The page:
Black-tailed jackrabbits are really hares, not rabbits. The name jackrabbit became famous because of Mark Twain, an American writer from the 1800s. When Europeans began settling in the southwest part of the United States and first saw the black-tailed jackrabbit, they thought its big ears resembled a donkey's ears, and thus call it a "jackass rabbit." In Mark Twain's book "Roughing It," he used the term and from then on it stuck, but was eventually shortened to jackrabbit. There are quite a few interesting facts about the black-tailed jackrabbit, including where it lives, its funny looks, its eating habits and its life on the run.
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Where They Live
Black-tailed jackrabbits like to live in valleys. Sometimes they will venture into rocky hills or climb up the lower part of a mountain for food, but usually they prefer to be down in a valley close to shrubs or cacti in the desert. Black-tailed jackrabbits do not make a home such as a burrow, but instead are like nomads roaming the forest, taking shelter in a hole in the ground or a hole in a tree. You can find black-tailed jackrabbits in the southwestern part of the United States and into northern New Mexico.
What They Look Like
Black-tailed jackrabbits have very big ears with black tips of fur on the ears and on the tail. They are bigger than rabbits, but leaner and have longer legs. This is one reason they are hares rather than rabbits. Another reason is that a newborn black-tailed jackrabbit is born with its eyes open and already covered in fur. Rabbits are not; they are born naked with their eyes closed. Black-tailed jackrabbits also have furry feet that help protect against the hot sand and gravel exposed to the blazing sun.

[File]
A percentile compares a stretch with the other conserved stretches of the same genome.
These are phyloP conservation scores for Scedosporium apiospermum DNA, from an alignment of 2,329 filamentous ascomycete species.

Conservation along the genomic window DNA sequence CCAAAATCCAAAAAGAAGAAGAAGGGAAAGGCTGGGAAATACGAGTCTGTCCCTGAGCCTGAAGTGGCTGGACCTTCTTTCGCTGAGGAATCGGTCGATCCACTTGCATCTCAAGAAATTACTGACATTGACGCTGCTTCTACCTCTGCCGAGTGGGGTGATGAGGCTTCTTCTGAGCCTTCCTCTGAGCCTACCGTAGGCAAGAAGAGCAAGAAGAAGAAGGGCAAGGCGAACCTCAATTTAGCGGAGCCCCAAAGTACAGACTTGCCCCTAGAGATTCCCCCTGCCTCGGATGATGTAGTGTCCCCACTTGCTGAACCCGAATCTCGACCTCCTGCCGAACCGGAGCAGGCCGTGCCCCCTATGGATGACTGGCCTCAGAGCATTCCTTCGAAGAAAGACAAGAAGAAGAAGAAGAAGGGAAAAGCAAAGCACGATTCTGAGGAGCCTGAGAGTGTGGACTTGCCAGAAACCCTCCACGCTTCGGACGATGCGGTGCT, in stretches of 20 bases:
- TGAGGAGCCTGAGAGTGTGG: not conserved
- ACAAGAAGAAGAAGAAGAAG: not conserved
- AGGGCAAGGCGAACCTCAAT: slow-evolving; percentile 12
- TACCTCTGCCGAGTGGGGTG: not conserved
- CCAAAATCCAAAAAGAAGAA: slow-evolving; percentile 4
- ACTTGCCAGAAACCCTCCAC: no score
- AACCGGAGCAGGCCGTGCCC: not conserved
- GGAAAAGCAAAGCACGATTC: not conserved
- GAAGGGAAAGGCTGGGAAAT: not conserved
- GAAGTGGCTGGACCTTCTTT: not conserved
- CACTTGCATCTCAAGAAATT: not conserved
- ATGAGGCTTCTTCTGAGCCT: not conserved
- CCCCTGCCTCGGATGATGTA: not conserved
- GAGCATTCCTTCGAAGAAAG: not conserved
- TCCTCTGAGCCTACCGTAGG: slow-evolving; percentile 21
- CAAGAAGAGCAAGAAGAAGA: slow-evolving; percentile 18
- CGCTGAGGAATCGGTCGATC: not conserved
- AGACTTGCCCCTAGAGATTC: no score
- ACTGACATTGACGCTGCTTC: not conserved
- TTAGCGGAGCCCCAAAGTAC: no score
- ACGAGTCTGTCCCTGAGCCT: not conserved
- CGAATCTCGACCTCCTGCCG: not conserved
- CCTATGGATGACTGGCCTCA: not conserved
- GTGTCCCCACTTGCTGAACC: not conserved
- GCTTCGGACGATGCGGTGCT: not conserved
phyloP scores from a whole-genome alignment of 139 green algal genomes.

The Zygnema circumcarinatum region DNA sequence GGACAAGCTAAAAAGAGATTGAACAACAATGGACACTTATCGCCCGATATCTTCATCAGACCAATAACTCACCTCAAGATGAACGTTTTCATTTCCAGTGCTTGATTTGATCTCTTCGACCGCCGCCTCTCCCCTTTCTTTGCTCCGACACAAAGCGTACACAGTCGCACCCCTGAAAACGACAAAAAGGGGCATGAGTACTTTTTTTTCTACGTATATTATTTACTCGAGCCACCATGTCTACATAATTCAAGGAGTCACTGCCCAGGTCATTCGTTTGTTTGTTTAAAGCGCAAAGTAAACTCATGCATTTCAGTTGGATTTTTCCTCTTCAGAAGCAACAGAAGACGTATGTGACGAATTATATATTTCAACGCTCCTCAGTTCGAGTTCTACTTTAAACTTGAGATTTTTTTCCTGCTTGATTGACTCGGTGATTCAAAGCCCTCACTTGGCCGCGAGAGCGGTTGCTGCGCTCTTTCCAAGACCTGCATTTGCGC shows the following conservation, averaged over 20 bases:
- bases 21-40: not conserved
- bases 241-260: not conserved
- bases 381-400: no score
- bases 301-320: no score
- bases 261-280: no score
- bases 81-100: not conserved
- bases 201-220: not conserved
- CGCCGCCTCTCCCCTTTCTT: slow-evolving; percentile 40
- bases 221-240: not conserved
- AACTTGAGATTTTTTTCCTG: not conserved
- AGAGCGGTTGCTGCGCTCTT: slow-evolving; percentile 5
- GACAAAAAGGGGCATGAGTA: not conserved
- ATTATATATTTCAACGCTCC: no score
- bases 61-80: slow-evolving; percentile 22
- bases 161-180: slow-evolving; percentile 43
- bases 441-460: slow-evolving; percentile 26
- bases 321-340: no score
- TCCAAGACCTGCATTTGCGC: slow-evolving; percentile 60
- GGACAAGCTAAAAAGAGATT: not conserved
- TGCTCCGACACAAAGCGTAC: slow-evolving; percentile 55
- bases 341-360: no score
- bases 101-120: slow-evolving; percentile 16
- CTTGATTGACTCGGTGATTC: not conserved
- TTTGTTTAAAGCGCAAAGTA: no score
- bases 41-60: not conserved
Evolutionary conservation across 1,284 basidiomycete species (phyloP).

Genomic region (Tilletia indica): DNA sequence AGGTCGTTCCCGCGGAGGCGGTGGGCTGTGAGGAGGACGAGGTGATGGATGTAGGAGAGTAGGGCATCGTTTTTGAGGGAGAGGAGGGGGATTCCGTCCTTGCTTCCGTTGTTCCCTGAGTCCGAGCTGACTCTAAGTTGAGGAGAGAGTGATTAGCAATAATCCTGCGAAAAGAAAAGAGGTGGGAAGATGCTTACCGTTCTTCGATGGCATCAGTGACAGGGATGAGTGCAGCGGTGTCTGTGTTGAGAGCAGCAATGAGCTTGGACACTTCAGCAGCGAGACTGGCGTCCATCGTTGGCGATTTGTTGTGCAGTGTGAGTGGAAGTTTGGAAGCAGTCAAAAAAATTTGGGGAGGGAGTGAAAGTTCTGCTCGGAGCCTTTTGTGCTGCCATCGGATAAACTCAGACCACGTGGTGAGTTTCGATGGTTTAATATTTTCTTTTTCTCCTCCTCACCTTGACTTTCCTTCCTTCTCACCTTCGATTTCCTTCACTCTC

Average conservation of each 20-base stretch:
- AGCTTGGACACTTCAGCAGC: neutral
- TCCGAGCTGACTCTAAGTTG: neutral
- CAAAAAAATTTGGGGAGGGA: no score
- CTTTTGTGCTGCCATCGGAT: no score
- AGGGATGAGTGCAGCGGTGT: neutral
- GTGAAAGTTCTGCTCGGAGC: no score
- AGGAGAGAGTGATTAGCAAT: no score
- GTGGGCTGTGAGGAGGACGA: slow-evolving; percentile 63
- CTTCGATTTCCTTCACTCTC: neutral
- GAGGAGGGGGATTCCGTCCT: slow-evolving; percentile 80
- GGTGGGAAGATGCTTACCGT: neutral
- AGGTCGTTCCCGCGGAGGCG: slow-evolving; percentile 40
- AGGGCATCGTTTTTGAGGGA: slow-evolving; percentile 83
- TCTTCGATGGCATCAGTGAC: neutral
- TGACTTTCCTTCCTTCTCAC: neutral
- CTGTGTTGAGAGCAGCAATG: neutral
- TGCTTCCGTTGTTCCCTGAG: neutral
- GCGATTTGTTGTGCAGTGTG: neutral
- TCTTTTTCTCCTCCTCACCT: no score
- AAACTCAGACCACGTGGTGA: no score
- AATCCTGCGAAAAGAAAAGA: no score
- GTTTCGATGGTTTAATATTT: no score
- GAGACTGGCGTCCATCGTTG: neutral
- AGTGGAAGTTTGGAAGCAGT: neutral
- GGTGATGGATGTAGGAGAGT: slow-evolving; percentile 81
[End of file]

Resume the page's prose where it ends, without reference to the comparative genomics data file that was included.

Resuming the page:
What They Eat
The eating habits of black-tailed jackrabbits might surprise you. For starters, they eat a lot of food for their size, but not only that, they seem to love the food no other animals want. They eat a lot of shrubs, bushes, tough grasses and even black greasewood. For a snack, they love to chew on twigs and leaves. The most surprising of all is that the black tailed jackrabbit will eat its food twice. They will poop after eating and then eat the poop. It sounds gross, but there is a good reason; they do this to get the moisture. This helps the black-tailed jackrabbits to conserve water and allows them to go days without drinking, a very helpful attribute for animals living in the desert. They usually feed at night, venturing out under the cover of darkness to try to avoid predators.
On the Run
Black-tailed jackrabbits have a number of animals that see them as a source of food. Coyotes, bobcats, eagles and mountain lions are just a few that love nothing more than the sight of a black-tailed jackrabbit. Therefore, black-tailed jackrabbits spend most of their life on the run. And run they can, reaching speeds of up to 39 miles per hour; though they lack endurance and can't run for very long. This comes in handy for the persistent coyote, the number one menace for black-tailed jackrabbits.
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